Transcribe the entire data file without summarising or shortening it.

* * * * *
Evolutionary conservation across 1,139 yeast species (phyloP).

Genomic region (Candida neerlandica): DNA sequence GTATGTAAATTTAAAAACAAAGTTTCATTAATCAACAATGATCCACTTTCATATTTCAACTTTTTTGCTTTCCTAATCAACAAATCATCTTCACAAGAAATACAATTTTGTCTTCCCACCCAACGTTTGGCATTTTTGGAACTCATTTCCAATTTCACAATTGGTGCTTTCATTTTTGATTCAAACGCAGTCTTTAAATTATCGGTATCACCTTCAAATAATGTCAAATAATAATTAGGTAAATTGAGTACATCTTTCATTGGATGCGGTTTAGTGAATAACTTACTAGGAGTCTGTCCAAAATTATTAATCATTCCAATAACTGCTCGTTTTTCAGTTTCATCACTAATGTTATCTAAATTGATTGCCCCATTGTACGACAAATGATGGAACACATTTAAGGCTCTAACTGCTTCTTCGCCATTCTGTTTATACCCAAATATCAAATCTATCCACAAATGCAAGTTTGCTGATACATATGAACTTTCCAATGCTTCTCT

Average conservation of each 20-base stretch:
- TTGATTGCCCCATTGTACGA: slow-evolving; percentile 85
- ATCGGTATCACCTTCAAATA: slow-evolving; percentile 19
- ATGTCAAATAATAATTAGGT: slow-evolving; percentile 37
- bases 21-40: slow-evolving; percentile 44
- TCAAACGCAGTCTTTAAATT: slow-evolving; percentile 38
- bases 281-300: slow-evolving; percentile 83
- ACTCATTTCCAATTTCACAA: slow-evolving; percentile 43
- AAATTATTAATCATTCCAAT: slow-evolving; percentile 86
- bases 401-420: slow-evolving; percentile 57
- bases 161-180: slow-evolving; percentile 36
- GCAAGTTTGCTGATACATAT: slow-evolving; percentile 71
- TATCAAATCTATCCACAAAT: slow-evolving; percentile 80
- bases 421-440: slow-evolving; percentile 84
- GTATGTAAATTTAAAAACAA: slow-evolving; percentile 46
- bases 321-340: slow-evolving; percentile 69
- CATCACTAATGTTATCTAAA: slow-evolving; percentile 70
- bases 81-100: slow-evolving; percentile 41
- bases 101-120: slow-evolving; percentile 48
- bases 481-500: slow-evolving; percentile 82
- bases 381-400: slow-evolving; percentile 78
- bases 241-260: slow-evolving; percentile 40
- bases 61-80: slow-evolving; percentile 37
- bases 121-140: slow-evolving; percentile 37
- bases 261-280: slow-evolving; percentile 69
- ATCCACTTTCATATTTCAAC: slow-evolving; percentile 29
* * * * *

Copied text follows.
Evolutionary conservation across 1,139 yeast species (phyloP).

Genomic region (Candida neerlandica): DNA sequence GTATGTAAATTTAAAAACAAAGTTTCATTAATCAACAATGATCCACTTTCATATTTCAACTTTTTTGCTTTCCTAATCAACAAATCATCTTCACAAGAAATACAATTTTGTCTTCCCACCCAACGTTTGGCATTTTTGGAACTCATTTCCAATTTCACAATTGGTGCTTTCATTTTTGATTCAAACGCAGTCTTTAAATTATCGGTATCACCTTCAAATAATGTCAAATAATAATTAGGTAAATTGAGTACATCTTTCATTGGATGCGGTTTAGTGAATAACTTACTAGGAGTCTGTCCAAAATTATTAATCATTCCAATAACTGCTCGTTTTTCAGTTTCATCACTAATGTTATCTAAATTGATTGCCCCATTGTACGACAAATGATGGAACACATTTAAGGCTCTAACTGCTTCTTCGCCATTCTGTTTATACCCAAATATCAAATCTATCCACAAATGCAAGTTTGCTGATACATATGAACTTTCCAATGCTTCTCT

Average conservation of each 20-base stretch:
- TTGATTGCCCCATTGTACGA: slow-evolving; percentile 85
- ATCGGTATCACCTTCAAATA: slow-evolving; percentile 19
- ATGTCAAATAATAATTAGGT: slow-evolving; percentile 37
- bases 21-40: slow-evolving; percentile 44
- TCAAACGCAGTCTTTAAATT: slow-evolving; percentile 38
- bases 281-300: slow-evolving; percentile 83
- ACTCATTTCCAATTTCACAA: slow-evolving; percentile 43
- AAATTATTAATCATTCCAAT: slow-evolving; percentile 86
- bases 401-420: slow-evolving; percentile 57
- bases 161-180: slow-evolving; percentile 36
- GCAAGTTTGCTGATACATAT: slow-evolving; percentile 71
- TATCAAATCTATCCACAAAT: slow-evolving; percentile 80
- bases 421-440: slow-evolving; percentile 84
- GTATGTAAATTTAAAAACAA: slow-evolving; percentile 46
- bases 321-340: slow-evolving; percentile 69
- CATCACTAATGTTATCTAAA: slow-evolving; percentile 70
- bases 81-100: slow-evolving; percentile 41
- bases 101-120: slow-evolving; percentile 48
- bases 481-500: slow-evolving; percentile 82
- bases 381-400: slow-evolving; percentile 78
- bases 241-260: slow-evolving; percentile 40
- bases 61-80: slow-evolving; percentile 37
- bases 121-140: slow-evolving; percentile 37
- bases 261-280: slow-evolving; percentile 69
- ATCCACTTTCATATTTCAAC: slow-evolving; percentile 29